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Aromatherapy in cancer treatment

IHN logo BETHESDA, MARYLAND. Aromatherapy is widely used in Europe to treat many conditions including anxiety and depression. The therapy is based on the use of essential oils (lavender, geranium, rose, rosemary, lemon, etc.) which are diffused through the air, absorbed in a bath or massaged into the skin. Aromatherapy has been in use since ancient times and is the most commonly used complementary therapy in the UK today. Recently attention has focused on the use of aromatherapy in cancer treatment. A clinical trial in Ireland found that oral doses of coumarin were very effective in preventing the recurrence of melanoma - in fact, so effective that the trial was stopped early so that placebo patients could also receive coumarin. A Japanese trial found that oral doses of benzaldehyde, a common component in several essential oils, were effective in halting advanced cancers; these findings, however, have not been confirmed. Studies are currently underway at the University of Wisconsin to investigate the use of oral doses of perillyl alcohol (a component of lavender oil) to treat advanced cases of breast, ovarian, and prostate cancer. British researchers have found peppermint, ginger, and cardamom to be effective in combating nausea brought on by chemotherapy and radiation. Carol Horrigan, a British nurse specializing in aromatherapy, recommends the use of essential oils to treat many diverse problems experienced by cancer patients. For instance, aches and pains can be relieved by rosemary and lavender, hair loss by cedarwood and rosemary, anorexia by lime, geranium and lemon grass, and anxiety and fear by melissa and bergamot. Aromatherapy is used in palliative and hospice care in England and two controlled studies have found it to be effective in reducing anxiety, tension, depression and pain. NOTE: Essential oils should not be taken orally unless under the supervision of an experienced practitioner.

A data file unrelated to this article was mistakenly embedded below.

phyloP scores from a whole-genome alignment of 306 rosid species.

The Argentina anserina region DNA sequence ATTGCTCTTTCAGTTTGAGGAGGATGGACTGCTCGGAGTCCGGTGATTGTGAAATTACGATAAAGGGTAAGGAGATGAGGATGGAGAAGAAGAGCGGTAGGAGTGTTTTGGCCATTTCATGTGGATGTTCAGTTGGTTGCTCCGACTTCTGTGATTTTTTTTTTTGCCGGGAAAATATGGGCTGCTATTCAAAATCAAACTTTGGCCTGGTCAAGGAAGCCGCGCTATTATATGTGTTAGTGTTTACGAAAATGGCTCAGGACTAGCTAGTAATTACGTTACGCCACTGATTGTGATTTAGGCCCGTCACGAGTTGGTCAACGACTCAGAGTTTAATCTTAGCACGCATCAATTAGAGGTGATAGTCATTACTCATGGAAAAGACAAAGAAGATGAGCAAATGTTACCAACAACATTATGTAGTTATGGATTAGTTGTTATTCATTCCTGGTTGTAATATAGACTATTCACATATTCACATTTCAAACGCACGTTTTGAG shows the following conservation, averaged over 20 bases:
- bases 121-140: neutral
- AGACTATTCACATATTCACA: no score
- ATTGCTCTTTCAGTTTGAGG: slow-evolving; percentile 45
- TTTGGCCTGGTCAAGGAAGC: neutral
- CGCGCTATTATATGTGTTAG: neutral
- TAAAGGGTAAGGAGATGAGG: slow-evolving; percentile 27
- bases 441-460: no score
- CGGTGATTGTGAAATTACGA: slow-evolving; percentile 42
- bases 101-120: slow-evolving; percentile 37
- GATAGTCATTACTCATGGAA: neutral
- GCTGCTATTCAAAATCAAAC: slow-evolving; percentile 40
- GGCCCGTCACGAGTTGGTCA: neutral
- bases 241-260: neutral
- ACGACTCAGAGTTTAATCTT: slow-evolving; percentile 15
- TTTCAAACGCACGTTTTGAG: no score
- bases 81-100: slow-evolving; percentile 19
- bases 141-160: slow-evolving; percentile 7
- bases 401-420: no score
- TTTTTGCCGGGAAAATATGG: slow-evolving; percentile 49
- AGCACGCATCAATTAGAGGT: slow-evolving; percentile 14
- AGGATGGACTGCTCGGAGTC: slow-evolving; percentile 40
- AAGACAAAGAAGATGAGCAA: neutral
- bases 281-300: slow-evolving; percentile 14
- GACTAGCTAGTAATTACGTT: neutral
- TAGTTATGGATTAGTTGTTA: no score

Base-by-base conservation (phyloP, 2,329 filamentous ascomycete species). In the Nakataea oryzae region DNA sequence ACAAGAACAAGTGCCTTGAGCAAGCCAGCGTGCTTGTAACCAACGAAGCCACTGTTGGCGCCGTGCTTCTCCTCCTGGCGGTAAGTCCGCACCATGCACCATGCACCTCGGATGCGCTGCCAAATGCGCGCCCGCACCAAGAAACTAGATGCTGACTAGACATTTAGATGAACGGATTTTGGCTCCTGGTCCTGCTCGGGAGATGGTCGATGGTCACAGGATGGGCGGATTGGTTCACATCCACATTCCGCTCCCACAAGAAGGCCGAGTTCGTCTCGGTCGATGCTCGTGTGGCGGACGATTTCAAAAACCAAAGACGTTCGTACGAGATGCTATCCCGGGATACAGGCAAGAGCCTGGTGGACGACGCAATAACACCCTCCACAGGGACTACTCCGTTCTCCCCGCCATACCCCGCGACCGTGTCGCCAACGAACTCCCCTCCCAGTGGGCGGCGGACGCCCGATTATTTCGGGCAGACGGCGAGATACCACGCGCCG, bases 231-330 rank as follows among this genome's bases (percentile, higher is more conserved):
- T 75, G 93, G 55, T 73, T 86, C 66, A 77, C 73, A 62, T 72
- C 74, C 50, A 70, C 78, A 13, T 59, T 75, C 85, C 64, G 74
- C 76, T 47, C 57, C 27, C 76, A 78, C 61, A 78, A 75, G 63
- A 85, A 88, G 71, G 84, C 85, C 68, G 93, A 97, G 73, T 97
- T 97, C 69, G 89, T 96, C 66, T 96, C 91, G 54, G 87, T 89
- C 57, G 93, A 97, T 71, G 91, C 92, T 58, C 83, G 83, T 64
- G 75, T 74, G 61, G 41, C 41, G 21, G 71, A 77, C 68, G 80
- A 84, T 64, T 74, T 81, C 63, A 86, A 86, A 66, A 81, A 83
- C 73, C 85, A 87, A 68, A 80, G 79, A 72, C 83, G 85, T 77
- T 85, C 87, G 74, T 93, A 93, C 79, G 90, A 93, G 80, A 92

Nelson, Nancy J. Scents or nonsense: aromatherapy's benefits still subject to debate. Journal of the National Cancer Institute, Vol. 89, September 17, 1997, pp. 1334-36

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